Users’ preferences and perceptions of the comprehensibility and readability of medication labels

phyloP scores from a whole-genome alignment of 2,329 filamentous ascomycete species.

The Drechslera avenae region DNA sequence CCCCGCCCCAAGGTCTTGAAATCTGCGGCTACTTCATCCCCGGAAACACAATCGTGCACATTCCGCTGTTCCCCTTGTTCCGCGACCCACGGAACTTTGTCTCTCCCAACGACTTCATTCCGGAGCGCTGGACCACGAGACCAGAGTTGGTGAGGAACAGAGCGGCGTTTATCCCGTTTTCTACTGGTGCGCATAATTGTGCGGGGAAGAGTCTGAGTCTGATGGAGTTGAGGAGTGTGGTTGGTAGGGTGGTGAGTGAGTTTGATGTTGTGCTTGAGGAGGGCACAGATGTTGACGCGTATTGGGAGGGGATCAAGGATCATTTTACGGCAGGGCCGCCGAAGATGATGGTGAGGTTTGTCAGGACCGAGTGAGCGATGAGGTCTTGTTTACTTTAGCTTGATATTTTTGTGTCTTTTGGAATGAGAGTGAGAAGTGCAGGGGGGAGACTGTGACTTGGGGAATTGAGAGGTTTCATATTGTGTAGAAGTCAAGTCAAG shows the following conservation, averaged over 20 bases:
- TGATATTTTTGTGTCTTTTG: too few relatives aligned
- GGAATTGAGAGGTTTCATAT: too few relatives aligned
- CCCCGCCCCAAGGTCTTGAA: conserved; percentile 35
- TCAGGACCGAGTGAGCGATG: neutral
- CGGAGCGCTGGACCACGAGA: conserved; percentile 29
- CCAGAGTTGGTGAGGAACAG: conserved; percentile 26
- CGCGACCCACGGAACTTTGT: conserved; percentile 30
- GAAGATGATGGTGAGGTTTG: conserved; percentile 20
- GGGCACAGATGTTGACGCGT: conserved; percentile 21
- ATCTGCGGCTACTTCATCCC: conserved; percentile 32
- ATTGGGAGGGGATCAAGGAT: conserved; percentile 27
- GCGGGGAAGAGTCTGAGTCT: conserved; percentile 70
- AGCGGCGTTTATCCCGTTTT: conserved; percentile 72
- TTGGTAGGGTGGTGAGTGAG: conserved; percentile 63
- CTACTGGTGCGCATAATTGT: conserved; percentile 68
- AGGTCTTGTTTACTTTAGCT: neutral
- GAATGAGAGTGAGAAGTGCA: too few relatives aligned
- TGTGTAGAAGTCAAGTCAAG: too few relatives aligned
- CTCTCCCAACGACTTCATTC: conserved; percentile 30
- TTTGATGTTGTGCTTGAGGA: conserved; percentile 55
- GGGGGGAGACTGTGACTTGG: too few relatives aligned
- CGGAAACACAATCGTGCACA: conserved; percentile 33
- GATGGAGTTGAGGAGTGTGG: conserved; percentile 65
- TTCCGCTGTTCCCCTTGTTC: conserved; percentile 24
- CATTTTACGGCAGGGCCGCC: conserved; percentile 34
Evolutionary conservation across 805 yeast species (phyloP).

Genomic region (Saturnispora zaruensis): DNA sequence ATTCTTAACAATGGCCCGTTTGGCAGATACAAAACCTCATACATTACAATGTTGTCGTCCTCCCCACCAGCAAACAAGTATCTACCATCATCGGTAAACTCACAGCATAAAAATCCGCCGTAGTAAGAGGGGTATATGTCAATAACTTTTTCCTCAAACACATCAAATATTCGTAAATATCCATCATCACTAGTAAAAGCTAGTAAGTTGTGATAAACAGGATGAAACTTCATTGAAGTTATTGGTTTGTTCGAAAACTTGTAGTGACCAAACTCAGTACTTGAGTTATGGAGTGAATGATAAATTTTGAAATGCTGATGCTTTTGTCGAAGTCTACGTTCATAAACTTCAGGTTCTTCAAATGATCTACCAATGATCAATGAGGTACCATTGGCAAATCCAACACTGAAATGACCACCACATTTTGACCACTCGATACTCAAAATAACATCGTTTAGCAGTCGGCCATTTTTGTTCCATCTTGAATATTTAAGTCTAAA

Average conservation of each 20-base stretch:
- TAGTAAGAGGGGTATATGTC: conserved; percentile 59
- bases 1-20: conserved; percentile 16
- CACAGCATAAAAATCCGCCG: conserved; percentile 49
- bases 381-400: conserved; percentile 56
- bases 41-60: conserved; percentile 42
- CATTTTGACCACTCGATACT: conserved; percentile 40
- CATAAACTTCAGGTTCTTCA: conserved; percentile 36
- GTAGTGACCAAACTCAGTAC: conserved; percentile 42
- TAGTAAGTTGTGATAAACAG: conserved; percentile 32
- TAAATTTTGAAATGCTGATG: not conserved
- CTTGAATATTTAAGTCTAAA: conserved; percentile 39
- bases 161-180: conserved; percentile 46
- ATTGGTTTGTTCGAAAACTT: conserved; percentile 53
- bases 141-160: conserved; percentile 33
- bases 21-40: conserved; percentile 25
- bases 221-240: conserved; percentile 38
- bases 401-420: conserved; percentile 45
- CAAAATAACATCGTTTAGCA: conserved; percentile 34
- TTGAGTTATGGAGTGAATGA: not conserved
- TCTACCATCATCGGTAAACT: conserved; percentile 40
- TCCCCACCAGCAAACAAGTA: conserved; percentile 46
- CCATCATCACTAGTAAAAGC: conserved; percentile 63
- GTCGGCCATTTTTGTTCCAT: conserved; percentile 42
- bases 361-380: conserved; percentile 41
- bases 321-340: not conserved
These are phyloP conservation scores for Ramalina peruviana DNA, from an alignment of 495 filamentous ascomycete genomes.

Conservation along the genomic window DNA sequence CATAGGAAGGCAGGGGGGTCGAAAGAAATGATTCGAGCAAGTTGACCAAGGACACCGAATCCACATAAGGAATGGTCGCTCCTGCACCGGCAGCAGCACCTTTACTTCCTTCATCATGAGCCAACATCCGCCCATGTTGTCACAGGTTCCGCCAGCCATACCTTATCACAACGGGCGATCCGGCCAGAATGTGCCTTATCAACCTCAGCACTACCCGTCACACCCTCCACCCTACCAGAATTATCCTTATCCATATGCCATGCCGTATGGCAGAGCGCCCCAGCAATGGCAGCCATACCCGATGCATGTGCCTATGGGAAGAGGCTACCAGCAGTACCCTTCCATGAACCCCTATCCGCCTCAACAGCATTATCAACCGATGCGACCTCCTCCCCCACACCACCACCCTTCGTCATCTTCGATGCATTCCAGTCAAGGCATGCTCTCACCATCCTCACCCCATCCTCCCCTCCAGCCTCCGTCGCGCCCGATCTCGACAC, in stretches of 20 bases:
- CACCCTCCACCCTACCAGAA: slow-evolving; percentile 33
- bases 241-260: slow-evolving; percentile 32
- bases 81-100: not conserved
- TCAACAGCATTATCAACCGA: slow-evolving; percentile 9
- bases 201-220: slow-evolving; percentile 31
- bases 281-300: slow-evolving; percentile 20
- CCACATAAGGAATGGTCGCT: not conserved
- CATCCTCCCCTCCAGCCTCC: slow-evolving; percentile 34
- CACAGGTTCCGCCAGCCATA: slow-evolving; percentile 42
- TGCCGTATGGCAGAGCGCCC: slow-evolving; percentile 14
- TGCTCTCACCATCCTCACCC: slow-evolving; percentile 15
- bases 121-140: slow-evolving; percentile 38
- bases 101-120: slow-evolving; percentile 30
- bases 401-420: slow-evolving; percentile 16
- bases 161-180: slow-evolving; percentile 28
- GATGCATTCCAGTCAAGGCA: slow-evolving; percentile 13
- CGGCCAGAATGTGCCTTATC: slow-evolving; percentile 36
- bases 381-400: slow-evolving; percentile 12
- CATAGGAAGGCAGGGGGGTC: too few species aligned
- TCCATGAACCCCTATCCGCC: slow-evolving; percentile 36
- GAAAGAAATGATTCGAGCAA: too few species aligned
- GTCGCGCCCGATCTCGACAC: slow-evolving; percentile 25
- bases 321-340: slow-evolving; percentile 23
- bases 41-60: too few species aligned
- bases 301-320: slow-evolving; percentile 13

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OBJECTIVE: To evaluate the labeling preferences of medication users and characterize their perceptions of the comprehensibility and readability of medication labels. METHODS: We conducted a population-based cross-sectional study of medication users aged 18 years or older in 10 Brazilian capital cities. Perceptions of the comprehensibility and readability of medication labels in relation to sociodemographic characteristics were evaluated by Poisson regression models with robust variance. Labeling preferences were assessed through questions addressing possible improvements and through the use of digitally simulated packages. RESULTS: Of 6,255 medication users interviewed, more than half found it difficult or very difficult to read (50.8%) and/or understand (52.0%) medication labels. Difficulties were more pronounced for participants aged 40 years or older, with lower levels of education, and non-whites. Increasing the font size (93.7%), describing the indications for use (95.9%) and contraindications (95.6%) on the label, and highlighting the expiration date (96.3%) were the most widely accepted improvements. In the evaluation of simulated packages, users preferred factors that improved readability, such as increased font size, use of graphic elements and color to highlight the concentration of the active ingredient, and contrast between the font color and background. The new simulated package design, with increased font size, color to highlight the concentration and contrast between the font color and background, was preferred over the standard design by 77.0% of participants. CONCLUSION: Based on users' perceptions, increased font size and use of graphic elements and color to emphasize critical information, such as expiration date and concentration, are factors that contribute to making medication labels clearer to users. Pharmaceutical industries and policy makers should consider these items when developing labels and defining policies on this issue.
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